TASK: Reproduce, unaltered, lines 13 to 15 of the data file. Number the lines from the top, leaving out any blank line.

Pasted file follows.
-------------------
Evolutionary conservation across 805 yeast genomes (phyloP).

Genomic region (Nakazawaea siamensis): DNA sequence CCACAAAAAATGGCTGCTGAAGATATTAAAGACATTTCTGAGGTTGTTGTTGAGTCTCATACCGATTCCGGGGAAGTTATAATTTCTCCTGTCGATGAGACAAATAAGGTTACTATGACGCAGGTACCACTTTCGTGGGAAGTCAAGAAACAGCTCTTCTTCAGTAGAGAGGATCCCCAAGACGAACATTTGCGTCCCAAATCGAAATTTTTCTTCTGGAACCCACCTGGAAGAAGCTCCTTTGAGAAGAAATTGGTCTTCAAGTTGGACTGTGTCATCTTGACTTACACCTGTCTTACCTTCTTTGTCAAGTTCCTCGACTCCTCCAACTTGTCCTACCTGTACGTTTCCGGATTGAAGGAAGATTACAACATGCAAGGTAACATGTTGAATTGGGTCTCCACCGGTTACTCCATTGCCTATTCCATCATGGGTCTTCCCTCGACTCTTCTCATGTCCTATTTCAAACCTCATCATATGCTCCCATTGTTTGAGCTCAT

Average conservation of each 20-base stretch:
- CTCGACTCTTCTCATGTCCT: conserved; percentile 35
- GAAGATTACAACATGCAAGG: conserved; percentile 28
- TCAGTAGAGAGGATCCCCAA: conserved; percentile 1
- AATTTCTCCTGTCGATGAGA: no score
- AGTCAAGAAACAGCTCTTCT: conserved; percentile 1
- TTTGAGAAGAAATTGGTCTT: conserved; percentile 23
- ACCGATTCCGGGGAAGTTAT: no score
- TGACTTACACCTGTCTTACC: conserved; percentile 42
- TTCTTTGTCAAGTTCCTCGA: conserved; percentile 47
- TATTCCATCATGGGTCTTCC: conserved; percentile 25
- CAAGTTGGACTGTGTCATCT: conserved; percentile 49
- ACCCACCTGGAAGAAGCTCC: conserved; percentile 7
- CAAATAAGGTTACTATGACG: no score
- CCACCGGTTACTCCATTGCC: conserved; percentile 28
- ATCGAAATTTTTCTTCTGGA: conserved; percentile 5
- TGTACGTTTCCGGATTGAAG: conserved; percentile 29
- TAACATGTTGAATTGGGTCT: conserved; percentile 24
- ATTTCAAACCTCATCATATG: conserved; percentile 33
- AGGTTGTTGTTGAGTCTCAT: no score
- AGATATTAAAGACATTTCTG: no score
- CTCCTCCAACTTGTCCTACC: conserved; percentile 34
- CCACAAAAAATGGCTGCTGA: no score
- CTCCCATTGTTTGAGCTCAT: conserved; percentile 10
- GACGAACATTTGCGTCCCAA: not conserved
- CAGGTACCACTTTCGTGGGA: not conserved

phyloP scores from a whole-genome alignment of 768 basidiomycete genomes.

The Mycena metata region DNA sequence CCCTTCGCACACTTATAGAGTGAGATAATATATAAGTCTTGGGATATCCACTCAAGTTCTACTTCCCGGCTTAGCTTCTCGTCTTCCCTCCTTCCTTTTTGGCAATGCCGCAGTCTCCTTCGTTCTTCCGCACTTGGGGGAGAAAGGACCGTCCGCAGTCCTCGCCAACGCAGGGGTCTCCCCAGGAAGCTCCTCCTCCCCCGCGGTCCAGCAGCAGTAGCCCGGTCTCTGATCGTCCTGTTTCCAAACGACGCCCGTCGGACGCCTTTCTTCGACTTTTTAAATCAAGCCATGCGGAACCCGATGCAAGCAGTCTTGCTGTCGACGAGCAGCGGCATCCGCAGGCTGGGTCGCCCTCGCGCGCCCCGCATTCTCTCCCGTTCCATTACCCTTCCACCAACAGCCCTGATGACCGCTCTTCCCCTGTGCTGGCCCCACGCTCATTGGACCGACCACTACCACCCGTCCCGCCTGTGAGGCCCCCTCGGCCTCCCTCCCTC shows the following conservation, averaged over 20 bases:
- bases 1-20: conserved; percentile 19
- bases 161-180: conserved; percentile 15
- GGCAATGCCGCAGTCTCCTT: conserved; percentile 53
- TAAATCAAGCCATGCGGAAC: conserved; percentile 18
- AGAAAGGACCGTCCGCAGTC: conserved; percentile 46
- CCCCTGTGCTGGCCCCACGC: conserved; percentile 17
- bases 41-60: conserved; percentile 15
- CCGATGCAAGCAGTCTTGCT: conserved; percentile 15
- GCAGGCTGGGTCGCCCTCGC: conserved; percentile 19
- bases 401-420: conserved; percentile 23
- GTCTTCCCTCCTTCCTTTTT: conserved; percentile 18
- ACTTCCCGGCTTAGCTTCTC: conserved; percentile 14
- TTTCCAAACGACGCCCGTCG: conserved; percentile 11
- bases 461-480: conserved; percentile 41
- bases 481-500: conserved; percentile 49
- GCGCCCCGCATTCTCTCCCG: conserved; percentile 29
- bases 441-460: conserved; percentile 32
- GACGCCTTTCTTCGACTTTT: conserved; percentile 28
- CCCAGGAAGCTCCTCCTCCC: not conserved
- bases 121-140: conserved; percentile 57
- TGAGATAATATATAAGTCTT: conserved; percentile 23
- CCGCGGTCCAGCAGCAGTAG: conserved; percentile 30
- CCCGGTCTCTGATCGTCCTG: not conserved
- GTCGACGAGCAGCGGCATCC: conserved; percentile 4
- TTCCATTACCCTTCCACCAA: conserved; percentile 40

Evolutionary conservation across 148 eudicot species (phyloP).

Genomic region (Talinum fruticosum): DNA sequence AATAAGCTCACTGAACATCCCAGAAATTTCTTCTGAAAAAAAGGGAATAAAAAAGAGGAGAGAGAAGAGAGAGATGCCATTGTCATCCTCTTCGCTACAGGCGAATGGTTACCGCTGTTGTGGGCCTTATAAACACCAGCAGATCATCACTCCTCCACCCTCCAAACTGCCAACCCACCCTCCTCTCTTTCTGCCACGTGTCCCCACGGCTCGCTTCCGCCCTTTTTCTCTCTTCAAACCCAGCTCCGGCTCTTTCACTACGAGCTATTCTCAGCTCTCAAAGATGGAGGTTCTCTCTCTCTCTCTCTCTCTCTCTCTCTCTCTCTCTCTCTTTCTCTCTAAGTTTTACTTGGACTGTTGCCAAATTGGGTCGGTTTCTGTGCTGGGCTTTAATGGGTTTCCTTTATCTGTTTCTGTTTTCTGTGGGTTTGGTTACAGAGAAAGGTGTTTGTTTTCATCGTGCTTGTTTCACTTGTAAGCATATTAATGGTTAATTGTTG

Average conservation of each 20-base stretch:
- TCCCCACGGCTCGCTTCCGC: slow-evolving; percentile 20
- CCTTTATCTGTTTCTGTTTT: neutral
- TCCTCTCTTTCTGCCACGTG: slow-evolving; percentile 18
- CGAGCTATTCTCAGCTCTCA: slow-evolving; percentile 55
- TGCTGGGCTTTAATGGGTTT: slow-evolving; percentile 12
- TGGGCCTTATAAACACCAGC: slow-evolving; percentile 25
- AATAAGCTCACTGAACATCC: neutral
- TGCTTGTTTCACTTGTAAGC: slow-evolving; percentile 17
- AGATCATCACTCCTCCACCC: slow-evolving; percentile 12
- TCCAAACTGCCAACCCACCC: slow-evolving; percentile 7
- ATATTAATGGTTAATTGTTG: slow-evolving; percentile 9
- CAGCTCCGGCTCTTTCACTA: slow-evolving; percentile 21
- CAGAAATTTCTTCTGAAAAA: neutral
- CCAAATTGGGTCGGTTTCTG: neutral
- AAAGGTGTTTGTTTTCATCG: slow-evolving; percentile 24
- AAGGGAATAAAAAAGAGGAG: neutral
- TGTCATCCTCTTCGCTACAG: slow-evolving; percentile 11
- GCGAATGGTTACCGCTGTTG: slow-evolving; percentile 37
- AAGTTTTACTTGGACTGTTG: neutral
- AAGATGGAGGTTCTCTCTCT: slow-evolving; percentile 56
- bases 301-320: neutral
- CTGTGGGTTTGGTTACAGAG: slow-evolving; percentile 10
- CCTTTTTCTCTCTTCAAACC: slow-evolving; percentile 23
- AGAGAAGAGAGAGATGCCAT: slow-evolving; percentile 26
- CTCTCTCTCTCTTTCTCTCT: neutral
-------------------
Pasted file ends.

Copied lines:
- TATTCCATCATGGGTCTTCC: conserved; percentile 25
- CAAGTTGGACTGTGTCATCT: conserved; percentile 49
- ACCCACCTGGAAGAAGCTCC: conserved; percentile 7